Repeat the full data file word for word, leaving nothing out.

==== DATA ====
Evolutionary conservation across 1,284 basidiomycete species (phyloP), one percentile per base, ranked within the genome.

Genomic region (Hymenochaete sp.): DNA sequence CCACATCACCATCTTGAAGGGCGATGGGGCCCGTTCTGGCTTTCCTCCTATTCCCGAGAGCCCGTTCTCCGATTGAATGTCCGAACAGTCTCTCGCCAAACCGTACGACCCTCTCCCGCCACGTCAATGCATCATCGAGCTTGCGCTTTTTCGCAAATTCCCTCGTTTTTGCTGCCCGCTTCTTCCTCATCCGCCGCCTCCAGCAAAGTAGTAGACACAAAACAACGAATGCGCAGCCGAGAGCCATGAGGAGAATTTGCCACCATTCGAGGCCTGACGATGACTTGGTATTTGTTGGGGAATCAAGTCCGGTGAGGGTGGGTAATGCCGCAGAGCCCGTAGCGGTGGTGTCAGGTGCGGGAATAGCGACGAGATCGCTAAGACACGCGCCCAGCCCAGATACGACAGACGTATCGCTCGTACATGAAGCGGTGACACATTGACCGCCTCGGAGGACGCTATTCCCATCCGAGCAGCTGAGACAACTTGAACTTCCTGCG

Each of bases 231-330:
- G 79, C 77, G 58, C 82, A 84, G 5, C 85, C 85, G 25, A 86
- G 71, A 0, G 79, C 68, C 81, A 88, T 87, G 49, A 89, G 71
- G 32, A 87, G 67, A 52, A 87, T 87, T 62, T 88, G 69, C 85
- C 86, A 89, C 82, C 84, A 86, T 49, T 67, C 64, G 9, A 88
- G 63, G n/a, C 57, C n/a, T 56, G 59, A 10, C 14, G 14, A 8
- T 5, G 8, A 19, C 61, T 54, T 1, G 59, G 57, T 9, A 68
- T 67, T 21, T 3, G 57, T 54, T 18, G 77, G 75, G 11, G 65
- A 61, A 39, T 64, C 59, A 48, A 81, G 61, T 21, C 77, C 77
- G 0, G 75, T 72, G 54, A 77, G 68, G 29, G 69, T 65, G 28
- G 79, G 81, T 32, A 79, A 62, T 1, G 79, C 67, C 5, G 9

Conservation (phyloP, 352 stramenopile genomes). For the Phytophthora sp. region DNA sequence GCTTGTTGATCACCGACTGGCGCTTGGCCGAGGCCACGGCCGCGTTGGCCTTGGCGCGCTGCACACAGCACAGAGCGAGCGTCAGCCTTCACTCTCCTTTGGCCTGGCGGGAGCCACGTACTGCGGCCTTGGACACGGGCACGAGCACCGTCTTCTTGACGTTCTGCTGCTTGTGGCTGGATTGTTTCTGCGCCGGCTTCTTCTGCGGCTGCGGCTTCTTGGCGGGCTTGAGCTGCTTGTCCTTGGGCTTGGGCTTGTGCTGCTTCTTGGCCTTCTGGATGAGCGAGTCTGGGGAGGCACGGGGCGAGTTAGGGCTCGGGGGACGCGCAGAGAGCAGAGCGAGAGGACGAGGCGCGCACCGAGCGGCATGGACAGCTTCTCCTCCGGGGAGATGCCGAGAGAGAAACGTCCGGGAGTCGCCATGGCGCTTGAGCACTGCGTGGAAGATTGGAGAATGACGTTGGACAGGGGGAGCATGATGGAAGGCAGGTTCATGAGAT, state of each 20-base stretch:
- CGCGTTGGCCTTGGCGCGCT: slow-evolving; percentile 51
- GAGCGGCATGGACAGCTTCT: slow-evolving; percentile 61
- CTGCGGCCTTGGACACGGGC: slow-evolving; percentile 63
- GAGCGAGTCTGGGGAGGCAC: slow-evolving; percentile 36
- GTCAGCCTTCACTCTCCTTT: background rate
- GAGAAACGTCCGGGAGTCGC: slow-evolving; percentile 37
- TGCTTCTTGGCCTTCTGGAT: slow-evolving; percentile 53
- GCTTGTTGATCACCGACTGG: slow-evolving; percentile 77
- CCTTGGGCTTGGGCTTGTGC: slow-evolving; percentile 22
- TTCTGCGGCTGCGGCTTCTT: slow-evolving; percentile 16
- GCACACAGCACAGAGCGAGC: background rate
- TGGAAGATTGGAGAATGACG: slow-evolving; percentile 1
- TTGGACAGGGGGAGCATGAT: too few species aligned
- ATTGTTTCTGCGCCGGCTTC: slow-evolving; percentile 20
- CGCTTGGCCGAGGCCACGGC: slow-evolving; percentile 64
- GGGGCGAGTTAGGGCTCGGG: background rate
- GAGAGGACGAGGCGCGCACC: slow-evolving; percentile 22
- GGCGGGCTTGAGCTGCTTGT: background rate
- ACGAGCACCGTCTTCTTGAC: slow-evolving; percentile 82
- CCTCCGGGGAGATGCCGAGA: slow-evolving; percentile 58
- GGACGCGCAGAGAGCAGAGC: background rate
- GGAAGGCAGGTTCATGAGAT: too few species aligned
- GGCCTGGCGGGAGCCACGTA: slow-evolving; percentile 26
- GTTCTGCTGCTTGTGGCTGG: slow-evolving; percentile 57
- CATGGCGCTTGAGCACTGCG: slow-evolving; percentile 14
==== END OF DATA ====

Evolutionary conservation across 1,284 basidiomycete species (phyloP), one percentile per base, ranked within the genome.

Genomic region (Hymenochaete sp.): DNA sequence CCACATCACCATCTTGAAGGGCGATGGGGCCCGTTCTGGCTTTCCTCCTATTCCCGAGAGCCCGTTCTCCGATTGAATGTCCGAACAGTCTCTCGCCAAACCGTACGACCCTCTCCCGCCACGTCAATGCATCATCGAGCTTGCGCTTTTTCGCAAATTCCCTCGTTTTTGCTGCCCGCTTCTTCCTCATCCGCCGCCTCCAGCAAAGTAGTAGACACAAAACAACGAATGCGCAGCCGAGAGCCATGAGGAGAATTTGCCACCATTCGAGGCCTGACGATGACTTGGTATTTGTTGGGGAATCAAGTCCGGTGAGGGTGGGTAATGCCGCAGAGCCCGTAGCGGTGGTGTCAGGTGCGGGAATAGCGACGAGATCGCTAAGACACGCGCCCAGCCCAGATACGACAGACGTATCGCTCGTACATGAAGCGGTGACACATTGACCGCCTCGGAGGACGCTATTCCCATCCGAGCAGCTGAGACAACTTGAACTTCCTGCG

Each of bases 231-330:
- G 79, C 77, G 58, C 82, A 84, G 5, C 85, C 85, G 25, A 86
- G 71, A 0, G 79, C 68, C 81, A 88, T 87, G 49, A 89, G 71
- G 32, A 87, G 67, A 52, A 87, T 87, T 62, T 88, G 69, C 85
- C 86, A 89, C 82, C 84, A 86, T 49, T 67, C 64, G 9, A 88
- G 63, G n/a, C 57, C n/a, T 56, G 59, A 10, C 14, G 14, A 8
- T 5, G 8, A 19, C 61, T 54, T 1, G 59, G 57, T 9, A 68
- T 67, T 21, T 3, G 57, T 54, T 18, G 77, G 75, G 11, G 65
- A 61, A 39, T 64, C 59, A 48, A 81, G 61, T 21, C 77, C 77
- G 0, G 75, T 72, G 54, A 77, G 68, G 29, G 69, T 65, G 28
- G 79, G 81, T 32, A 79, A 62, T 1, G 79, C 67, C 5, G 9

Conservation (phyloP, 352 stramenopile genomes). For the Phytophthora sp. region DNA sequence GCTTGTTGATCACCGACTGGCGCTTGGCCGAGGCCACGGCCGCGTTGGCCTTGGCGCGCTGCACACAGCACAGAGCGAGCGTCAGCCTTCACTCTCCTTTGGCCTGGCGGGAGCCACGTACTGCGGCCTTGGACACGGGCACGAGCACCGTCTTCTTGACGTTCTGCTGCTTGTGGCTGGATTGTTTCTGCGCCGGCTTCTTCTGCGGCTGCGGCTTCTTGGCGGGCTTGAGCTGCTTGTCCTTGGGCTTGGGCTTGTGCTGCTTCTTGGCCTTCTGGATGAGCGAGTCTGGGGAGGCACGGGGCGAGTTAGGGCTCGGGGGACGCGCAGAGAGCAGAGCGAGAGGACGAGGCGCGCACCGAGCGGCATGGACAGCTTCTCCTCCGGGGAGATGCCGAGAGAGAAACGTCCGGGAGTCGCCATGGCGCTTGAGCACTGCGTGGAAGATTGGAGAATGACGTTGGACAGGGGGAGCATGATGGAAGGCAGGTTCATGAGAT, state of each 20-base stretch:
- CGCGTTGGCCTTGGCGCGCT: slow-evolving; percentile 51
- GAGCGGCATGGACAGCTTCT: slow-evolving; percentile 61
- CTGCGGCCTTGGACACGGGC: slow-evolving; percentile 63
- GAGCGAGTCTGGGGAGGCAC: slow-evolving; percentile 36
- GTCAGCCTTCACTCTCCTTT: background rate
- GAGAAACGTCCGGGAGTCGC: slow-evolving; percentile 37
- TGCTTCTTGGCCTTCTGGAT: slow-evolving; percentile 53
- GCTTGTTGATCACCGACTGG: slow-evolving; percentile 77
- CCTTGGGCTTGGGCTTGTGC: slow-evolving; percentile 22
- TTCTGCGGCTGCGGCTTCTT: slow-evolving; percentile 16
- GCACACAGCACAGAGCGAGC: background rate
- TGGAAGATTGGAGAATGACG: slow-evolving; percentile 1
- TTGGACAGGGGGAGCATGAT: too few species aligned
- ATTGTTTCTGCGCCGGCTTC: slow-evolving; percentile 20
- CGCTTGGCCGAGGCCACGGC: slow-evolving; percentile 64
- GGGGCGAGTTAGGGCTCGGG: background rate
- GAGAGGACGAGGCGCGCACC: slow-evolving; percentile 22
- GGCGGGCTTGAGCTGCTTGT: background rate
- ACGAGCACCGTCTTCTTGAC: slow-evolving; percentile 82
- CCTCCGGGGAGATGCCGAGA: slow-evolving; percentile 58
- GGACGCGCAGAGAGCAGAGC: background rate
- GGAAGGCAGGTTCATGAGAT: too few species aligned
- GGCCTGGCGGGAGCCACGTA: slow-evolving; percentile 26
- GTTCTGCTGCTTGTGGCTGG: slow-evolving; percentile 57
- CATGGCGCTTGAGCACTGCG: slow-evolving; percentile 14